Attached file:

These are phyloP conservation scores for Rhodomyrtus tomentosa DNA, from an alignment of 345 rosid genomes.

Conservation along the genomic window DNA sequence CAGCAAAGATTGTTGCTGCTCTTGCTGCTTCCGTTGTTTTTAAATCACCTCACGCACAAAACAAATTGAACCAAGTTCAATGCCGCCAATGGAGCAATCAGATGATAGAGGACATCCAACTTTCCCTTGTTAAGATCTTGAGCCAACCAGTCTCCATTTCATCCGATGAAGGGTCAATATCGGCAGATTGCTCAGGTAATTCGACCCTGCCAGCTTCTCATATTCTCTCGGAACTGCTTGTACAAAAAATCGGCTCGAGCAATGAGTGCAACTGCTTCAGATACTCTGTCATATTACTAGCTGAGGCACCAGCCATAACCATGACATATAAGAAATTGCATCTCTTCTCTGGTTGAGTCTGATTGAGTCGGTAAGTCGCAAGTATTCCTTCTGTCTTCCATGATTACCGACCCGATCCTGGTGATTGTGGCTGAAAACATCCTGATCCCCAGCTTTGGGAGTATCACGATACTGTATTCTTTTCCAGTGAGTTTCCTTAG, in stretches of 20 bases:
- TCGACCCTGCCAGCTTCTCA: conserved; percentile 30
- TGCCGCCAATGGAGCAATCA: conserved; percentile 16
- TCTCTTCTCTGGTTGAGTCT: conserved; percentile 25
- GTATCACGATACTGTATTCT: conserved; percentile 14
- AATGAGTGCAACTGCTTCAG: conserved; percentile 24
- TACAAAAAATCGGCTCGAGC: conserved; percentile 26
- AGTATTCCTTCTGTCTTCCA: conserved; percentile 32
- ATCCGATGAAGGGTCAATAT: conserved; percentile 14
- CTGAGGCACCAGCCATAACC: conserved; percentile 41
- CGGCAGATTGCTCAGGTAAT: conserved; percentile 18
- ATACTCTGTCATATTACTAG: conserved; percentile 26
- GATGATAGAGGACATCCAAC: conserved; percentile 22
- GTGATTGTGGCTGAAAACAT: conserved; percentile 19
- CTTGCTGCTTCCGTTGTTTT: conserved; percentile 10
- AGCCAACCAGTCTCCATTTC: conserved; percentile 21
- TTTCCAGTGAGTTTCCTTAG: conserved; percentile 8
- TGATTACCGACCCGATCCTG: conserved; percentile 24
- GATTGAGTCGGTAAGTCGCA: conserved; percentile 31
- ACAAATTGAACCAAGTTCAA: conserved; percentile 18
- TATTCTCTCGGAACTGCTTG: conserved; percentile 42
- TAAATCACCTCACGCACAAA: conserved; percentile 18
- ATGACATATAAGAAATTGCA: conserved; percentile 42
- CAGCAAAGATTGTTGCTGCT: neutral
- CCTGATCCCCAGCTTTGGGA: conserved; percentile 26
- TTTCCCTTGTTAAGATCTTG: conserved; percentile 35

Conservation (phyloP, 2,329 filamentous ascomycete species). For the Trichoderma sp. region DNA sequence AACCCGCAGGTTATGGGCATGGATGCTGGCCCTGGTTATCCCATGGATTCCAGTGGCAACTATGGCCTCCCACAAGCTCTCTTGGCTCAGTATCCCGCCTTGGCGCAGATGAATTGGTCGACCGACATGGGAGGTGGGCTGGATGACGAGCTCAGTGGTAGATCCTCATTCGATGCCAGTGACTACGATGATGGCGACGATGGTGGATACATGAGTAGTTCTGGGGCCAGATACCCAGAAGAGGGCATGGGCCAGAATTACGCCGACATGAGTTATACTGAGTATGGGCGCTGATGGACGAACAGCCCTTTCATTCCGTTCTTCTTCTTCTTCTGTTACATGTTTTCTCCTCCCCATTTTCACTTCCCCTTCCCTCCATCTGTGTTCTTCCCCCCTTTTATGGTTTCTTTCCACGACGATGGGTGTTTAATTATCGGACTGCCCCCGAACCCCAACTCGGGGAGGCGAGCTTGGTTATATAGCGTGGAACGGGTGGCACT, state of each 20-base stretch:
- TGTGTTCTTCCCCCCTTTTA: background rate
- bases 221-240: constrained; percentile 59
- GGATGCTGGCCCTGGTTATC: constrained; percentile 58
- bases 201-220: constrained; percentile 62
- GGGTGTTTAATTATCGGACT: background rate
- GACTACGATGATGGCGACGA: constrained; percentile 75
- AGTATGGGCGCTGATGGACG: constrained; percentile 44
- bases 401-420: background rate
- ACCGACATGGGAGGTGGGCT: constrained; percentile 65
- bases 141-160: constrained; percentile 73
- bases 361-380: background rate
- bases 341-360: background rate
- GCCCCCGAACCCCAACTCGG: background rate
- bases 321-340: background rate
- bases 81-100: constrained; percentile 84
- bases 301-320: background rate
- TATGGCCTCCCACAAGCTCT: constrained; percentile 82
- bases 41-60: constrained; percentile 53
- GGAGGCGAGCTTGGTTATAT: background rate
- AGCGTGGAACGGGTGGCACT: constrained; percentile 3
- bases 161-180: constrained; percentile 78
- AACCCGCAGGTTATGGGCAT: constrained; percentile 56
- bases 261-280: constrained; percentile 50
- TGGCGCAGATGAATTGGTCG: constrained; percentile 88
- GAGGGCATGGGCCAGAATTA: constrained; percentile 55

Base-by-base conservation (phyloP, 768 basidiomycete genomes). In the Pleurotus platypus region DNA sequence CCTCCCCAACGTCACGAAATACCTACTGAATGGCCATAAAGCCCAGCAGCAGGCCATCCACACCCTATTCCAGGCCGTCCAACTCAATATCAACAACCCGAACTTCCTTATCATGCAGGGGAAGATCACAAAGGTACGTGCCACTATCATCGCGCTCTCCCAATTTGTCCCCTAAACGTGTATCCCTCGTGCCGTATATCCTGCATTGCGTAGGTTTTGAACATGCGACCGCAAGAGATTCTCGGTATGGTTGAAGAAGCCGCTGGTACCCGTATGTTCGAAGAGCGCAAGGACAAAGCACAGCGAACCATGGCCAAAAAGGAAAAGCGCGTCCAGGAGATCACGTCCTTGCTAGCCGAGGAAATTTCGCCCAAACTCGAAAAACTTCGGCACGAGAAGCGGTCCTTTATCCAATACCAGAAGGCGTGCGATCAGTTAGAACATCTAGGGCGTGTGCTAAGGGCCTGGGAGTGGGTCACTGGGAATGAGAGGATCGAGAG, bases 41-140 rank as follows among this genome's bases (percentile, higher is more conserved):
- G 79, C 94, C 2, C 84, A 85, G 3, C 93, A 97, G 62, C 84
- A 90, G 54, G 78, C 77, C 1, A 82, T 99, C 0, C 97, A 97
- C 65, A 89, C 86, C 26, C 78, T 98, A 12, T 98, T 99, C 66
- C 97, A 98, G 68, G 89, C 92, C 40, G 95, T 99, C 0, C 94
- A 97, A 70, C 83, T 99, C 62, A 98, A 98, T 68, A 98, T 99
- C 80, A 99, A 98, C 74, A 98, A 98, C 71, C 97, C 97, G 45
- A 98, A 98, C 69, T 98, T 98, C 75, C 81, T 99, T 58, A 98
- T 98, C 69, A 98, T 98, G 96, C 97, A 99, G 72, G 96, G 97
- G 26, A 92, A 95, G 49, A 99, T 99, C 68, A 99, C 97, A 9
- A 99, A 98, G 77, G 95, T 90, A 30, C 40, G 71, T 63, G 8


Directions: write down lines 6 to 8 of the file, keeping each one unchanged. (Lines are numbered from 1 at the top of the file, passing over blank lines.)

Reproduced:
- GTATCACGATACTGTATTCT: conserved; percentile 14
- AATGAGTGCAACTGCTTCAG: conserved; percentile 24
- TACAAAAAATCGGCTCGAGC: conserved; percentile 26